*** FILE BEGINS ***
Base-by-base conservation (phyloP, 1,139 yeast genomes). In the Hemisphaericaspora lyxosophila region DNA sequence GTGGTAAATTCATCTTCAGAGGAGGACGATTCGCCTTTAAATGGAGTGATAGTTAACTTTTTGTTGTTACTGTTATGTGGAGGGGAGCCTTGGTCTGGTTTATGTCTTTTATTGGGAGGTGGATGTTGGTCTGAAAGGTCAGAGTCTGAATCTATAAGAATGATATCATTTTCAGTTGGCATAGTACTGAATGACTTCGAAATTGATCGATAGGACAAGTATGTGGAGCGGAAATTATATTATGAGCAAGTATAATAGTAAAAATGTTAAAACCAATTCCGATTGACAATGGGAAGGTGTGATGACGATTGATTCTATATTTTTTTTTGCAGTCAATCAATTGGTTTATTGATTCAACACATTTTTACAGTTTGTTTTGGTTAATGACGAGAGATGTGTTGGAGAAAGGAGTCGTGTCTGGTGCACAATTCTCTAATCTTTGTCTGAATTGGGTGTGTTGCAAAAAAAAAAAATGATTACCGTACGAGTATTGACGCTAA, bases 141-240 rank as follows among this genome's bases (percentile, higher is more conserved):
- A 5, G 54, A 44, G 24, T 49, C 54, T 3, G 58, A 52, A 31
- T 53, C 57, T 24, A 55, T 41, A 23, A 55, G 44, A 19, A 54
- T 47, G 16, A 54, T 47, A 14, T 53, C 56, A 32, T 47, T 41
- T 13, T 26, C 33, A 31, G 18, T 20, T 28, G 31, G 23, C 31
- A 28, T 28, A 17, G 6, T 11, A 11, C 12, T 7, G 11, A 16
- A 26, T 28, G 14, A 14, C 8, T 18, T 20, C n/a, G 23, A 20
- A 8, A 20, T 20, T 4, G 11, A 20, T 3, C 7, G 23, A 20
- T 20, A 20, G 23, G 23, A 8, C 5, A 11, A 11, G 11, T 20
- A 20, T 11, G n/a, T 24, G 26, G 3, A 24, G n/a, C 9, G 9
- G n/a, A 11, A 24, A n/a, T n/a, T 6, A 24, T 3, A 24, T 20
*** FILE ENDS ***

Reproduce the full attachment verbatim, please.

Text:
Base-by-base conservation (phyloP, 1,139 yeast genomes). In the Hemisphaericaspora lyxosophila region DNA sequence GTGGTAAATTCATCTTCAGAGGAGGACGATTCGCCTTTAAATGGAGTGATAGTTAACTTTTTGTTGTTACTGTTATGTGGAGGGGAGCCTTGGTCTGGTTTATGTCTTTTATTGGGAGGTGGATGTTGGTCTGAAAGGTCAGAGTCTGAATCTATAAGAATGATATCATTTTCAGTTGGCATAGTACTGAATGACTTCGAAATTGATCGATAGGACAAGTATGTGGAGCGGAAATTATATTATGAGCAAGTATAATAGTAAAAATGTTAAAACCAATTCCGATTGACAATGGGAAGGTGTGATGACGATTGATTCTATATTTTTTTTTGCAGTCAATCAATTGGTTTATTGATTCAACACATTTTTACAGTTTGTTTTGGTTAATGACGAGAGATGTGTTGGAGAAAGGAGTCGTGTCTGGTGCACAATTCTCTAATCTTTGTCTGAATTGGGTGTGTTGCAAAAAAAAAAAATGATTACCGTACGAGTATTGACGCTAA, bases 141-240 rank as follows among this genome's bases (percentile, higher is more conserved):
- A 5, G 54, A 44, G 24, T 49, C 54, T 3, G 58, A 52, A 31
- T 53, C 57, T 24, A 55, T 41, A 23, A 55, G 44, A 19, A 54
- T 47, G 16, A 54, T 47, A 14, T 53, C 56, A 32, T 47, T 41
- T 13, T 26, C 33, A 31, G 18, T 20, T 28, G 31, G 23, C 31
- A 28, T 28, A 17, G 6, T 11, A 11, C 12, T 7, G 11, A 16
- A 26, T 28, G 14, A 14, C 8, T 18, T 20, C n/a, G 23, A 20
- A 8, A 20, T 20, T 4, G 11, A 20, T 3, C 7, G 23, A 20
- T 20, A 20, G 23, G 23, A 8, C 5, A 11, A 11, G 11, T 20
- A 20, T 11, G n/a, T 24, G 26, G 3, A 24, G n/a, C 9, G 9
- G n/a, A 11, A 24, A n/a, T n/a, T 6, A 24, T 3, A 24, T 20